Light is one of the first things babies are able to perceive, and it’s one of the most surprising and complex aspects of our universe! From the earliest writings of scientists, humans have wondered what light really is and how it works. This week, you can be part of that process with our activities and videos exploring light. Join us on this bright and exciting journey!

Online Videos: Use these links to educate and entertain!


Making a Ripple Tank: In this activity, kids make a ripple tank that serves as a model to demonstrate light waves. This simple, interactive model makes wave properties visible for kids. These properties are shown with water waves, but the properties are similar for light waves.

Optical Illusions: Everyone loves a good cartoon. How do drawings become animated? Before animators used computers to code movement, illustrators created hand-drawn images that used persistence of vision or flicker fusion. Give these optical illusion activities a try and see if you can create a thaumatrope and a Newton Disc!

Solar-Powered Cooker: Our sun is a source of electromagnetic, radiant energy. This energy can be harnessed for many applications from photosynthesis to electricity to solar heating. In this activity, students learn about solar energy and design a cylindrical solar cooker to test, evaluate, and improve.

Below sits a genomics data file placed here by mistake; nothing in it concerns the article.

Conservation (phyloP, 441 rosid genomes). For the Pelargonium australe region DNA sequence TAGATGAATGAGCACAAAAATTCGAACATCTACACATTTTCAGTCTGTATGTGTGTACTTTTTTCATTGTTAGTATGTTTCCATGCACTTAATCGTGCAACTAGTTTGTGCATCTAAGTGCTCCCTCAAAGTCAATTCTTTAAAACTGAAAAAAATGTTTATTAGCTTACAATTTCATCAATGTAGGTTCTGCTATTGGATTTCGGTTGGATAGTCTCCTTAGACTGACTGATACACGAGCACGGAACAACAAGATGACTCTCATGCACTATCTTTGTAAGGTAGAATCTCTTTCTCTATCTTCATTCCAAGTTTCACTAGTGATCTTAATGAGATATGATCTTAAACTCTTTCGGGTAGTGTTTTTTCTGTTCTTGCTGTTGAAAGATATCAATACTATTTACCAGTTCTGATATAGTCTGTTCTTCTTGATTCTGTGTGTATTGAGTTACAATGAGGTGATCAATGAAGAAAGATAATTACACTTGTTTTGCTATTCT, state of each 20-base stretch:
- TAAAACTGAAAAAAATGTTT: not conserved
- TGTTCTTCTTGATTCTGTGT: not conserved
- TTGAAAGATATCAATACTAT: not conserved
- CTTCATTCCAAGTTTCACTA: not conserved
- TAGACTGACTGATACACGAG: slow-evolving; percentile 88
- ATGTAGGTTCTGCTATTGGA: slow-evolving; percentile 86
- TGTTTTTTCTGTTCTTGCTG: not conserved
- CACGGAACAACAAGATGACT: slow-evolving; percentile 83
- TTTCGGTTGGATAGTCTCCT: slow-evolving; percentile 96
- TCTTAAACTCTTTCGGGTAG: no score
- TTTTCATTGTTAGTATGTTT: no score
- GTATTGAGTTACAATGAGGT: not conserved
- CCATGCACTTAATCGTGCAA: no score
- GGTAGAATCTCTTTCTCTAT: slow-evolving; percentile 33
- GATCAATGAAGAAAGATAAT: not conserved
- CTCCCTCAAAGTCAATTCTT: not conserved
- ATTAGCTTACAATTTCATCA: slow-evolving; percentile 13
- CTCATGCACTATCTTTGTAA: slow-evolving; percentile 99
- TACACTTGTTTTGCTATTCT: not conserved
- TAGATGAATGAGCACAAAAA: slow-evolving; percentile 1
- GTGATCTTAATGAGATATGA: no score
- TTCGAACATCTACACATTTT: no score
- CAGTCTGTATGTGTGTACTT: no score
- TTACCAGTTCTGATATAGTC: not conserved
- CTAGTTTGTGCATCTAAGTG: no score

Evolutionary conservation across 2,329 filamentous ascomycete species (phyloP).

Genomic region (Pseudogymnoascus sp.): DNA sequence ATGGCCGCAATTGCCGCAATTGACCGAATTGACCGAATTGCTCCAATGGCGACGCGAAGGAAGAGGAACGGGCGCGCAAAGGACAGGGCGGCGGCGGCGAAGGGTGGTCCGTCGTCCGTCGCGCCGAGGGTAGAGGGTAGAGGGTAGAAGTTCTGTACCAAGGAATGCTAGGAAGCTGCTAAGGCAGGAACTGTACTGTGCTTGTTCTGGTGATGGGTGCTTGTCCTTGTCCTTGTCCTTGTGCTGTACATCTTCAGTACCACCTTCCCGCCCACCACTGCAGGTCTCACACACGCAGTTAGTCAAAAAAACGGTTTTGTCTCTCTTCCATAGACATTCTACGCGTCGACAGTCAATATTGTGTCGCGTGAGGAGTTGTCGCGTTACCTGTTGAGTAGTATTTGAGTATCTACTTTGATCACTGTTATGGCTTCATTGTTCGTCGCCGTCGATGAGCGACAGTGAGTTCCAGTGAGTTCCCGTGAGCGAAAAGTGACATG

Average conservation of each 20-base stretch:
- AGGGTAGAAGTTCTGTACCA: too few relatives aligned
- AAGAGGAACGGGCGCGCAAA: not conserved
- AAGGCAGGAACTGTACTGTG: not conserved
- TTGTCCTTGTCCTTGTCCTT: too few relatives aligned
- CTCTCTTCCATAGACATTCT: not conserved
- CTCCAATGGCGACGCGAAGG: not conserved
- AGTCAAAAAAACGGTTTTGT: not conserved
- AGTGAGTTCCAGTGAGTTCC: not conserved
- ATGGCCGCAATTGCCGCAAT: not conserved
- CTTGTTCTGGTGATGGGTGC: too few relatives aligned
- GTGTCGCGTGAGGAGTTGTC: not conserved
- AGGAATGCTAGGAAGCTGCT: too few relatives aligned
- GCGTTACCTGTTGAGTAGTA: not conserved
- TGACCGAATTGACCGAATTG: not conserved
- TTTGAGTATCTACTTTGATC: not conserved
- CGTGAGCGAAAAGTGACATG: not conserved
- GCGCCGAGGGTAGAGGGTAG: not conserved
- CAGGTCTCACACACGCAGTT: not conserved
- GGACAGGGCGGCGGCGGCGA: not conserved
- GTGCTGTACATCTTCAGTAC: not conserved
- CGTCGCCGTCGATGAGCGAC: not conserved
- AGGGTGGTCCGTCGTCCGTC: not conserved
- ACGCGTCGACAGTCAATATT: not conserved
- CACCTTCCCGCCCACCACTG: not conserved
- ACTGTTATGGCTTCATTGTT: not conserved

Patterns are all around us, especially in math and science. This week’s activities explore finding patterns, figuring out how the patterns work, and teaching kids of all ages the basics of functions. Functions are important to understand the world around us at every age and in every field, but learning how to understand the patterns at the core of functions is accessible for all ages.

Online Videos: Use these links to educate and entertain!


Pattern Games and I/O Machines: Below is a collection of games to play that help teach pattern recognition. After that, the basic steps of how a function works are covered with the “Input/Output” machine game. These are fun for all ages!

Pentominoes: Pentominoes are a set of shapes that can be rearranged like a puzzle with dozens of solutions. This low-cost, high-fun activity is great for entertaining while learning and for helping young students expand their ability to visually process and imagine solutions.

Functions and the Road Coloring Problem: This activity is adapted from the Algebra Project’s Road Coloring Curriculum that introduces middle and high school kids to the concept of “function.” This research-based experiential math curriculum, developed by SIUE’s Dr. Greg Budzban, leads students through a long researched problem in mathematics to develop their understanding of what functions are and how they work.